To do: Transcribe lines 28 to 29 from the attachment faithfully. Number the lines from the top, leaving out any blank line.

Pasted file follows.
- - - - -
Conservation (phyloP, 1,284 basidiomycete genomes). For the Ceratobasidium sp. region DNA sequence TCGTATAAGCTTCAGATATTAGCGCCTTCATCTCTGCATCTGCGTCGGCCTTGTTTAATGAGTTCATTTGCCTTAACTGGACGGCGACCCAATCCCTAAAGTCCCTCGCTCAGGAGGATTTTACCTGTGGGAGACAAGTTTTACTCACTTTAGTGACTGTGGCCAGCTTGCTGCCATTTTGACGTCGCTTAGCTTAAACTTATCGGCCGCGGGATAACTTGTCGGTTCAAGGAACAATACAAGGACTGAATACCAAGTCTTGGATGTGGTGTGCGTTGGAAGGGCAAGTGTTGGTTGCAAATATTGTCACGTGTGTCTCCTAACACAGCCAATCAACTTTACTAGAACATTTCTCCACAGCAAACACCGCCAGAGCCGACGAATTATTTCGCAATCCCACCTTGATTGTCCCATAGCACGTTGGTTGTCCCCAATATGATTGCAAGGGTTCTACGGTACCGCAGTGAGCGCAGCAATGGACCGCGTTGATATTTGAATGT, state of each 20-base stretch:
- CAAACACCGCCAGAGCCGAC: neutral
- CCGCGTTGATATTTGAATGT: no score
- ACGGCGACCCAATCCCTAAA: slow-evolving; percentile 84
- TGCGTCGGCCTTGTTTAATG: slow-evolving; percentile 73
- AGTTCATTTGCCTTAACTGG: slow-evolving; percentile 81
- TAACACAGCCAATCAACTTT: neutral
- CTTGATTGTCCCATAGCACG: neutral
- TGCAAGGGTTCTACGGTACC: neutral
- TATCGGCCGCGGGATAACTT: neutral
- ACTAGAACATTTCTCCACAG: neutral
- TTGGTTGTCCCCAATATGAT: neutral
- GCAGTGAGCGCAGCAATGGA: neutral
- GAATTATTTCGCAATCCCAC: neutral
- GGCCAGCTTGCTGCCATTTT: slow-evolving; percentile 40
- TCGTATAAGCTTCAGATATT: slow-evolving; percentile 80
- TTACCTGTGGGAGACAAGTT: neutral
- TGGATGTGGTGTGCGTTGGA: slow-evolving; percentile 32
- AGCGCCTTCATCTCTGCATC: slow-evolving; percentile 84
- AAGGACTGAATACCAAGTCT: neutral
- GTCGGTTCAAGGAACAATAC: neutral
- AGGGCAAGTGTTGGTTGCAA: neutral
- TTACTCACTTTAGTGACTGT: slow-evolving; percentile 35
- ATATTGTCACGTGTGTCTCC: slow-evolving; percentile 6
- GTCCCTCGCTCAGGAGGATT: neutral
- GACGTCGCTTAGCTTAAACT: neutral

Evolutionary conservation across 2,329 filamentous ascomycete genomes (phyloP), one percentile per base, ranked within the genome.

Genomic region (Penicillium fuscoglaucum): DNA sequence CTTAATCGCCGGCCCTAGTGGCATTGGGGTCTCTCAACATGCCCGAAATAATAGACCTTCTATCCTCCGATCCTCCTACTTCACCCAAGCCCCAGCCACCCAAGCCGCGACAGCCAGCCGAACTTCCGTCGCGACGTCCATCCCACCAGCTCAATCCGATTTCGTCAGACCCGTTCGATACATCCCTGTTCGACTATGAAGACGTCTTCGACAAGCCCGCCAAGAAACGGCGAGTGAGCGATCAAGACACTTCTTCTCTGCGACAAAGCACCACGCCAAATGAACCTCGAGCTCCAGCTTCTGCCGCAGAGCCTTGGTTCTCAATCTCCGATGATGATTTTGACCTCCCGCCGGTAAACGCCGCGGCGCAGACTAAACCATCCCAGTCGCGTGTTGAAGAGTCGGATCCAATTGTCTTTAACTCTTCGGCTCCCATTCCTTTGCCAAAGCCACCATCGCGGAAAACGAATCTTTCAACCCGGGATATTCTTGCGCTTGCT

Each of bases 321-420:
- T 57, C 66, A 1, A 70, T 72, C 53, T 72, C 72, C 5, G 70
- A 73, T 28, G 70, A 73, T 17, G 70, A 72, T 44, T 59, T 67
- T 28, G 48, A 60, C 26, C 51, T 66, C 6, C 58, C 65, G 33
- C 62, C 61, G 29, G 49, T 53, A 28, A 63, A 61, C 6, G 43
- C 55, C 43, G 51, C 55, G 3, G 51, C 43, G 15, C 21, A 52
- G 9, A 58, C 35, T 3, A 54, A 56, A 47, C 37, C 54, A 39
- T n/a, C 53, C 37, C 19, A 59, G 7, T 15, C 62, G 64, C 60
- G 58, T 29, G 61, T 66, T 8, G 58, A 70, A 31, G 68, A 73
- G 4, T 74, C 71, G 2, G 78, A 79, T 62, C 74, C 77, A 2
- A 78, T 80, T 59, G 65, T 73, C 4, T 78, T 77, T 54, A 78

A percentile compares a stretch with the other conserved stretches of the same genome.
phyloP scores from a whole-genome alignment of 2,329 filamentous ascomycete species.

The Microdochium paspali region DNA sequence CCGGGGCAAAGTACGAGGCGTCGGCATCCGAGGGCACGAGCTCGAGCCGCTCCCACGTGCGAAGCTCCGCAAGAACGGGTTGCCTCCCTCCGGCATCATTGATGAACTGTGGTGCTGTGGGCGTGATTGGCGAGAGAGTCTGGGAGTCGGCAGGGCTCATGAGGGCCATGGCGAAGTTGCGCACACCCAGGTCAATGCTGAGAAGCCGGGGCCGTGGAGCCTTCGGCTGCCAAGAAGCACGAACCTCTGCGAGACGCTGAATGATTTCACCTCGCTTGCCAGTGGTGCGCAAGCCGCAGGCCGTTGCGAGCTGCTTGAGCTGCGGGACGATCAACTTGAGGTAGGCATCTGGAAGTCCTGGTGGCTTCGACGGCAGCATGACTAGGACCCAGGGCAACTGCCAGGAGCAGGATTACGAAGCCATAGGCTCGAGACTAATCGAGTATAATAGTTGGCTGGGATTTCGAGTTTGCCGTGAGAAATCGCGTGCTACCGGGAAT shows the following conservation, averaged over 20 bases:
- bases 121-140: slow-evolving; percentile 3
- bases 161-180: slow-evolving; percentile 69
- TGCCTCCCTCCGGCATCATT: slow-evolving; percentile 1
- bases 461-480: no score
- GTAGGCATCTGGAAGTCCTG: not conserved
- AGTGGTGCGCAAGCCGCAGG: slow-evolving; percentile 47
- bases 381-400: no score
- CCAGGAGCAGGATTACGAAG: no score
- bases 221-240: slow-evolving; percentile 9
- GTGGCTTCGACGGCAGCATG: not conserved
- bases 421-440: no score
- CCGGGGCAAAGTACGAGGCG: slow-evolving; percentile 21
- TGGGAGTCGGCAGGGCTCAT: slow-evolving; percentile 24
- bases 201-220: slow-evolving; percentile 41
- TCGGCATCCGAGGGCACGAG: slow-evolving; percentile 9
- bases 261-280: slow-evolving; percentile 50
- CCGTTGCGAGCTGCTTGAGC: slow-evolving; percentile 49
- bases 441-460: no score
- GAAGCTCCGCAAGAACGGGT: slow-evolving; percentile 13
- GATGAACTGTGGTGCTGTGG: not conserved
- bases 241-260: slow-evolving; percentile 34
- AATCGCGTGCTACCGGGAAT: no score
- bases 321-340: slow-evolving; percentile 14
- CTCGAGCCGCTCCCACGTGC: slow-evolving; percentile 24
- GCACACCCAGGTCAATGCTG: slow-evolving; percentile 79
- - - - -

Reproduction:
Genomic region (Penicillium fuscoglaucum): DNA sequence CTTAATCGCCGGCCCTAGTGGCATTGGGGTCTCTCAACATGCCCGAAATAATAGACCTTCTATCCTCCGATCCTCCTACTTCACCCAAGCCCCAGCCACCCAAGCCGCGACAGCCAGCCGAACTTCCGTCGCGACGTCCATCCCACCAGCTCAATCCGATTTCGTCAGACCCGTTCGATACATCCCTGTTCGACTATGAAGACGTCTTCGACAAGCCCGCCAAGAAACGGCGAGTGAGCGATCAAGACACTTCTTCTCTGCGACAAAGCACCACGCCAAATGAACCTCGAGCTCCAGCTTCTGCCGCAGAGCCTTGGTTCTCAATCTCCGATGATGATTTTGACCTCCCGCCGGTAAACGCCGCGGCGCAGACTAAACCATCCCAGTCGCGTGTTGAAGAGTCGGATCCAATTGTCTTTAACTCTTCGGCTCCCATTCCTTTGCCAAAGCCACCATCGCGGAAAACGAATCTTTCAACCCGGGATATTCTTGCGCTTGCT

Each of bases 321-420: